Leah Ward Sears wasn’t concerned two years ago, when abortion rights advocates predicted that then-Judge Brett Kavanaugh’s joining the U.S. Supreme Court would doom Roe v. Wade—but she is worried now.
Sears, who served 17 years on the Supreme Court of Georgia, including a stint as chief justice, has changed her mind as the Republican-controlled U.S. Senate stands poised to confirm Judge Amy Coney Barrett to the U.S. high court. A former clerk to the late Justice Antonin Scalia, Barrett is widely considered a vote against abortion rights, although she said in 2016, “Roe’s core holding, that women have a right to abortion, I don’t think that would change.”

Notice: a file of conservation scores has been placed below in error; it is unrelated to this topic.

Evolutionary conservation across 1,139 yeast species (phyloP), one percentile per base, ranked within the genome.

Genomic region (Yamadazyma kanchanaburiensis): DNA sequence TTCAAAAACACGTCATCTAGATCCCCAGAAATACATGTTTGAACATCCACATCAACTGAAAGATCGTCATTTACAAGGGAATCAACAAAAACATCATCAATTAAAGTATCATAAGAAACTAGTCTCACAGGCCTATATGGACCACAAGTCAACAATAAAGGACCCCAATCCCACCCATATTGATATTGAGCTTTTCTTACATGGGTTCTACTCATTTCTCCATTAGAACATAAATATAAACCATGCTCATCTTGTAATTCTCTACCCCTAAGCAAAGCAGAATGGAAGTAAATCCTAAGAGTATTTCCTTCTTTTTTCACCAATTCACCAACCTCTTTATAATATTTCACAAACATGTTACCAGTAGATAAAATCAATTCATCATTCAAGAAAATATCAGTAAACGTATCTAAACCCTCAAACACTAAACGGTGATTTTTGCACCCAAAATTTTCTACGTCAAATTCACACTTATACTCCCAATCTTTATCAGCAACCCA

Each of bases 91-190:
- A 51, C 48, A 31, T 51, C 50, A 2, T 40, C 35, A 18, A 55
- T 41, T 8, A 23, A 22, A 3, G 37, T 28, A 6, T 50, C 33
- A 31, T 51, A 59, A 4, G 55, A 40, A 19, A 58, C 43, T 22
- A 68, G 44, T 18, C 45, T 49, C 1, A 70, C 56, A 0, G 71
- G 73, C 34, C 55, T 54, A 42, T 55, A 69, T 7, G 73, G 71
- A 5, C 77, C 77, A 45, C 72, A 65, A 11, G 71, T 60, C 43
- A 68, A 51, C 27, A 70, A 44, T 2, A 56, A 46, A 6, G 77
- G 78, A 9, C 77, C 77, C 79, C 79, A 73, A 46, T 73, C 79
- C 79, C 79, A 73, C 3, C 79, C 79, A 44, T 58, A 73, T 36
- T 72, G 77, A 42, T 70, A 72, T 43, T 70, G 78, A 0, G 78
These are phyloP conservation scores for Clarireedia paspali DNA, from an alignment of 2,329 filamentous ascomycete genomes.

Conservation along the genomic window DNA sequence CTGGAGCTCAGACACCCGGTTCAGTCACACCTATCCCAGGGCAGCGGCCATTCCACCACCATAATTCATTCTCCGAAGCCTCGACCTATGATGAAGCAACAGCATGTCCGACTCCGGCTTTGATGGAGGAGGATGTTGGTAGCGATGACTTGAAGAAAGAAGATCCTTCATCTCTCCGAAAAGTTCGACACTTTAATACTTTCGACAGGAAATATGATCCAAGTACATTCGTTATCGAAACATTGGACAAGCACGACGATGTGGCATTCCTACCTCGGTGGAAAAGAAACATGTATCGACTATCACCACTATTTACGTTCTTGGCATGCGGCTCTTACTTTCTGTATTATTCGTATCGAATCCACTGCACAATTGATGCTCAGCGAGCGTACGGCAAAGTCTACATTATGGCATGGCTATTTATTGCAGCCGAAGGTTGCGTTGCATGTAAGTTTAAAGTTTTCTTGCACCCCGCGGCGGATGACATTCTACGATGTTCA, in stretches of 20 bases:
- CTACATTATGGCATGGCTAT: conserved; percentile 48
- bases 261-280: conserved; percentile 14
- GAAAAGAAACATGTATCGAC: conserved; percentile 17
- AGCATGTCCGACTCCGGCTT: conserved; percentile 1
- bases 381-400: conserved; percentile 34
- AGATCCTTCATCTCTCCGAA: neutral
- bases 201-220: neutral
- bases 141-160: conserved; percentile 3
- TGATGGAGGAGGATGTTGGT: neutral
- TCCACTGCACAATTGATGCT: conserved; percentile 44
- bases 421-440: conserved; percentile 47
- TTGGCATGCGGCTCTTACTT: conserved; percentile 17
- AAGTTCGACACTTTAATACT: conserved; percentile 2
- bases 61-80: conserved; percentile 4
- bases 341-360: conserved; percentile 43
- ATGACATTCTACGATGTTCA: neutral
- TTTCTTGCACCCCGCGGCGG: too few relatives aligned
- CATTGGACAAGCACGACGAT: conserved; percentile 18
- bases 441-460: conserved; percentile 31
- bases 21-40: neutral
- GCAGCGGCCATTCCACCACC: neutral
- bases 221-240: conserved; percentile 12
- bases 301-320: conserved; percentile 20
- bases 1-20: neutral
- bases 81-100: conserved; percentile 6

Nonetheless, if Barrett’s confirmation leads to the end of a federal right to abortion, it’s expected that individual states would make their own rules. Georgia Supreme Court precedent recognizes one of the oldest and broadest rights of privacy in the country, but Sears fears that would not stop the current state justices from upholding restrictions on whether a woman can choose to end her pregnancy.
Leah Ward Sears. (Photo: John Disney/ALM)